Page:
A History of the County of Northampton: Volume 2. Originally published by Victoria County History, London, 1906.
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47. THE PRIORY OF EVERDON
Soon after the Norman occupation the manor of Everdon was bestowed on the abbey of St. Mary of Bernay (Eure, Normandy) in the diocese of Lisieux, which had been founded about 1025 by Judith, wife of Richard, fourth duke of Normandy. Henry II., by charter of 1156-7, granted to the monks there serving God all that they had held in the time of King Henry his grandfather. (fn. 1) This included, amongst the English possessions, the manor of Everdon. (fn. 2) The same charter names the manor of Creeting (Gratingis), Suffolk, first in the short list of English possessions. Tanner says that Everdon was sometimes considered a distinct alien priory, but at other times reckoned as parcel of Creeting, which was the chief English cell of the Benedictine abbey of Bernay. (fn. 3)
In the reign of Henry II. the monks of Bernay held 2½ hides and 2 small virgates at Everdon. (fn. 4) According to the Testa de Nevill, the abbot of Bernay possessed about the year 1250 4 hides in Everdon, which were held (saving 10 virgates) by him as lord of the manor; but the abbey did suit twice a year in the hundred court of Fawsley and rendered 4s. annually to the king. (fn. 5)
At the time of the Quo Warranto proceedings in 1329 the abbot claimed a view of frankpledge, or right to hold a court leet, in return for the yearly payment of 4s. to the crown. He also claimed waifs on the manor, but the jury found that the abbots of Bernay had never possessed liberty of waif at Everdon, although the abbot had seized a brood-mare worth 3s. under that pretence. They also found that he had punished offenders against the assize of bread and beer by fining them 1 mark instead of imposing the legal corporal punishment of tumbril and pillory. For these offences the court leet was taken into the king's hands, but it was restored to the abbey on payment of a fine of half a mark. (fn. 6)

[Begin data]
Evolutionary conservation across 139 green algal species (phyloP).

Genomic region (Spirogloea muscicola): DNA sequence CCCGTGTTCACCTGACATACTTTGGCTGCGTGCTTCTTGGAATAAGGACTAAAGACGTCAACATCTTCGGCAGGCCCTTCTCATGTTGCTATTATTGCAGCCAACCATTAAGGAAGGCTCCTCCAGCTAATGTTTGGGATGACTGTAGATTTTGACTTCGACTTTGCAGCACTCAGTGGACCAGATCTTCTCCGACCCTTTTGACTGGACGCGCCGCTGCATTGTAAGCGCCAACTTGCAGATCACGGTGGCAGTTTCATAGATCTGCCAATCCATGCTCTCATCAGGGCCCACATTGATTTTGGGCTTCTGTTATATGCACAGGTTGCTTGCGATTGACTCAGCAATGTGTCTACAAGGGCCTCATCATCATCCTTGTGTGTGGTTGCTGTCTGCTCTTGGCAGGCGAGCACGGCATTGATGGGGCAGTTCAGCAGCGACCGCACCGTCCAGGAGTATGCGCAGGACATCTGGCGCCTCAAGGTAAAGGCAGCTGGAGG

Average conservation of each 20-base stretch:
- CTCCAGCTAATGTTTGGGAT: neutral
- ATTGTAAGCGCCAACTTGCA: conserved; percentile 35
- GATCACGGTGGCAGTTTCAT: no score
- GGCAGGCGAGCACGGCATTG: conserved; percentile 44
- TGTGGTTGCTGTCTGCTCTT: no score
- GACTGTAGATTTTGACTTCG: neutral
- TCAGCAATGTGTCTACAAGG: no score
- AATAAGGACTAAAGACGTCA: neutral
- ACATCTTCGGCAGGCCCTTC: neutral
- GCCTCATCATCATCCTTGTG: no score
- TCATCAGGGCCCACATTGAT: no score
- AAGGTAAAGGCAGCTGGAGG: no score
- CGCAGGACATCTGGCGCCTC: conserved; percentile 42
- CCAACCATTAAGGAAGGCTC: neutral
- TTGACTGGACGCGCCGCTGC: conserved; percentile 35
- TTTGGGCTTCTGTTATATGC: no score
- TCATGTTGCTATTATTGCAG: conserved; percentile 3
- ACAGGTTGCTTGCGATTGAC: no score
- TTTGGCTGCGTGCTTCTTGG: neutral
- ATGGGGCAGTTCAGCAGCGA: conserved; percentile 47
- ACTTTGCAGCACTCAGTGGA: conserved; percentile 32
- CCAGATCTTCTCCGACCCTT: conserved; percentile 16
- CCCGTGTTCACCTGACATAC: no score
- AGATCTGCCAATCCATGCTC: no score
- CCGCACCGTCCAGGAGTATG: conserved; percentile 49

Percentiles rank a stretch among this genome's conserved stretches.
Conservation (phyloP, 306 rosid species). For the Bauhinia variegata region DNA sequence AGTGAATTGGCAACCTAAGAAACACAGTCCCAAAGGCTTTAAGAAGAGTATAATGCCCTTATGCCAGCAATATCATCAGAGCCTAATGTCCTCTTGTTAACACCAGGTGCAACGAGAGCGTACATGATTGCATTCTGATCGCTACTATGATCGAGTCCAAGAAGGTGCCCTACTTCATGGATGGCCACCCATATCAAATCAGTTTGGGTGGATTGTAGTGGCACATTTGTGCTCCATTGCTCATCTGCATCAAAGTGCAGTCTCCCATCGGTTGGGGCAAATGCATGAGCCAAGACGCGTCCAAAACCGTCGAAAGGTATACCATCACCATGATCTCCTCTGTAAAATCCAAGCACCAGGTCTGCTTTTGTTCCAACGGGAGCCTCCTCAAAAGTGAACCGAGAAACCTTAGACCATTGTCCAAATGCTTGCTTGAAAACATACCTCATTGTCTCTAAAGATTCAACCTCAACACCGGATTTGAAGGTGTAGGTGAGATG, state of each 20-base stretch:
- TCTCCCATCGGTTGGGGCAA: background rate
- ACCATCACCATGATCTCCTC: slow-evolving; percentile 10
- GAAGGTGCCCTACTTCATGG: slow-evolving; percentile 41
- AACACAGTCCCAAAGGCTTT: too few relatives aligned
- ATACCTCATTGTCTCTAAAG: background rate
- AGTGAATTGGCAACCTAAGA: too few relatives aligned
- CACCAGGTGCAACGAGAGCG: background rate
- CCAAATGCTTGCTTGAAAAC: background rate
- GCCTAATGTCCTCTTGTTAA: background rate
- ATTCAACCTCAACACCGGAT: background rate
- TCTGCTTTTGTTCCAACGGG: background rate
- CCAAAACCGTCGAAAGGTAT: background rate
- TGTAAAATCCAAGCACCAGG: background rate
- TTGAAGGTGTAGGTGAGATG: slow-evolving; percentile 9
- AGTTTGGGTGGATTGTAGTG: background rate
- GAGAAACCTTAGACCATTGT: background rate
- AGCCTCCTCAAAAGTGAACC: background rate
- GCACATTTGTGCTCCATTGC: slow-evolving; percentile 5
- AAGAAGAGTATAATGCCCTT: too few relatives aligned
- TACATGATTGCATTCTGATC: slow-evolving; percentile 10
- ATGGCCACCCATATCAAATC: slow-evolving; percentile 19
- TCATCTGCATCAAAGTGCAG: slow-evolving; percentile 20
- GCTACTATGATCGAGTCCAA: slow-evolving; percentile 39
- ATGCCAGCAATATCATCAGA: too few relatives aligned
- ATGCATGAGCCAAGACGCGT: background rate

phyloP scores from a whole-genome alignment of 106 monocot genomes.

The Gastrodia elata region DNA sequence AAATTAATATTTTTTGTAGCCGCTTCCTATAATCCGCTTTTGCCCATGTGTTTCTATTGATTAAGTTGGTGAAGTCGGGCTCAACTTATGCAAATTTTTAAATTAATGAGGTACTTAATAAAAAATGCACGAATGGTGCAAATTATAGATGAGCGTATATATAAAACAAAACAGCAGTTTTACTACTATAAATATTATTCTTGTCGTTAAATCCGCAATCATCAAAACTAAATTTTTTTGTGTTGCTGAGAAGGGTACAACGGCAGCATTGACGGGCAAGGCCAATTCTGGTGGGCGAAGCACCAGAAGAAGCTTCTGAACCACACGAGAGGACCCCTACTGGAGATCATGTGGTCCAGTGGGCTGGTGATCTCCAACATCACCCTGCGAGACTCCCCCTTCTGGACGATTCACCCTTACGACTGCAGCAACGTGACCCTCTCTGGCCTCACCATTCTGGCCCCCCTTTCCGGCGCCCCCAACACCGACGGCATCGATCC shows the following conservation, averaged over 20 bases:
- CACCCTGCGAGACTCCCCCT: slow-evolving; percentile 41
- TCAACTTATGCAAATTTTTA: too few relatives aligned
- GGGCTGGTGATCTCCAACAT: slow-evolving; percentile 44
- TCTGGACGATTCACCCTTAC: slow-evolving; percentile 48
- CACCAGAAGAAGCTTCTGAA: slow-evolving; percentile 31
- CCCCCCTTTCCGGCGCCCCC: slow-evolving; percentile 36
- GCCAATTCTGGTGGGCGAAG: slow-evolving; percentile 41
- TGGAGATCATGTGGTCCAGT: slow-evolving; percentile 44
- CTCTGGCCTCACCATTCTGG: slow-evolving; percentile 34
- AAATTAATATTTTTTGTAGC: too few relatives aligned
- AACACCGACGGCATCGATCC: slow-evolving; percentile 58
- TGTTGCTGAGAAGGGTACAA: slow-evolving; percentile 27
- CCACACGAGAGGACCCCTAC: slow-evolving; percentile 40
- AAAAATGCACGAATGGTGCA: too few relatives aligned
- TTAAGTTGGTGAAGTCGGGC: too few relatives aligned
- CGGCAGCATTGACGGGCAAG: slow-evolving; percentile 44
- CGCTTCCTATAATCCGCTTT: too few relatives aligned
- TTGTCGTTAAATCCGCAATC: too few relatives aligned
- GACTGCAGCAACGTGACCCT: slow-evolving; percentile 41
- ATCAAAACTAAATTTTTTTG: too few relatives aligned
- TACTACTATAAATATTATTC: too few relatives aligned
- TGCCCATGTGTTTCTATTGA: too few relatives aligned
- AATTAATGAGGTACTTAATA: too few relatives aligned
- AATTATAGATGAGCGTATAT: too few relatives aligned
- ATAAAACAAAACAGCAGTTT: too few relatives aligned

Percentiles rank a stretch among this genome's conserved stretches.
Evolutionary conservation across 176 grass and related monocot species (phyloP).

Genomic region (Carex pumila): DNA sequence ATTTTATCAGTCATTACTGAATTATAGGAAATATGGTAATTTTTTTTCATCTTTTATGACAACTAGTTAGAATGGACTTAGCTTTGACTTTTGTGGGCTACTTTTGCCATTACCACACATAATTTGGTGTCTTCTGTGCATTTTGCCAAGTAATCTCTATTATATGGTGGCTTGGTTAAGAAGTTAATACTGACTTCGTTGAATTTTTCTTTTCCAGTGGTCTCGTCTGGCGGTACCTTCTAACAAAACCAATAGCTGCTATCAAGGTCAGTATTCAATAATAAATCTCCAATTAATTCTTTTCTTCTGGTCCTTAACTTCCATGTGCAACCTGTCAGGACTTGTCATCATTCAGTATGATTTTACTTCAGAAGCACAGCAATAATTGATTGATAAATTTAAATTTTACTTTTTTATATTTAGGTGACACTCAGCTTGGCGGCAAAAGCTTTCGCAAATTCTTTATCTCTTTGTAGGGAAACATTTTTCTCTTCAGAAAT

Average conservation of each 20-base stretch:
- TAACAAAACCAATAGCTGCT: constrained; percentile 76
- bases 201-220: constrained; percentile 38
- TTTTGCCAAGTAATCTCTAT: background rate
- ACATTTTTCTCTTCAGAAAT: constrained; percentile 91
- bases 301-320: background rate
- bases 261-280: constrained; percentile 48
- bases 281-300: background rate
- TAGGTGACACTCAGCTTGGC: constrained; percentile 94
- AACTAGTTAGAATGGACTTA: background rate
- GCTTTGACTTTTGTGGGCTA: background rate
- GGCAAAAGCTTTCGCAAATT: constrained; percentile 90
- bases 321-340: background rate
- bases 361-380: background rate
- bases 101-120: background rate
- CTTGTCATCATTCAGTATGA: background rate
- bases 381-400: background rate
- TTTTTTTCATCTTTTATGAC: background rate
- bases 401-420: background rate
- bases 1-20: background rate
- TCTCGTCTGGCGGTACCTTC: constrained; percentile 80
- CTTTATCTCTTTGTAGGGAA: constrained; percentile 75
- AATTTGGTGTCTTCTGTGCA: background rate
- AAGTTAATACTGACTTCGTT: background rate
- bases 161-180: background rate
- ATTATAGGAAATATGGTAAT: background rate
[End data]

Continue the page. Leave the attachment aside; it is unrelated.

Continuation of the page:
The advowson of the rectory of Everdon was in the hands of the abbey of Bernay. The Lincoln episcopal registers give a long series of institutions to this rectory, from 1218 downwards, on the presentation of the proctor of the abbot of Bernay. In March, 1347, the king presented, as the temporalities of the abbey were in his hands owing to the war with France. In 1367 a rector was instituted on the presentation of Roger Faber, prior of Everdon, who had been a monk of Bernay, but in 1404 the advowson was again in royal hands on the renewal of the war.
When the revenues of the alien priories were seized in the time of Henry V. the small priory of Everdon ceased to exist and was retained by the crown until its site and possessions were given by Henry VI. to his newly founded college of Eton in 1440. (fn. 7) This gift was confirmed by Edward IV. in 1462. (fn. 8)
The Valor of 1535 estimates the annual value of the rents, etc., of Everdon to the college of Eton at £15 13s. (fn. 9)
When Bridges wrote, about 1720, he said: 'The remains of the priory, which bear many marks of antiquity, are still to be seen in the lordship house which belongs to the college of Eton. In a close adjoining are the appearances and hollows of ponds.' (fn. 10) The priory stood at the east end of the village, but this 'lordship house' has long since disappeared.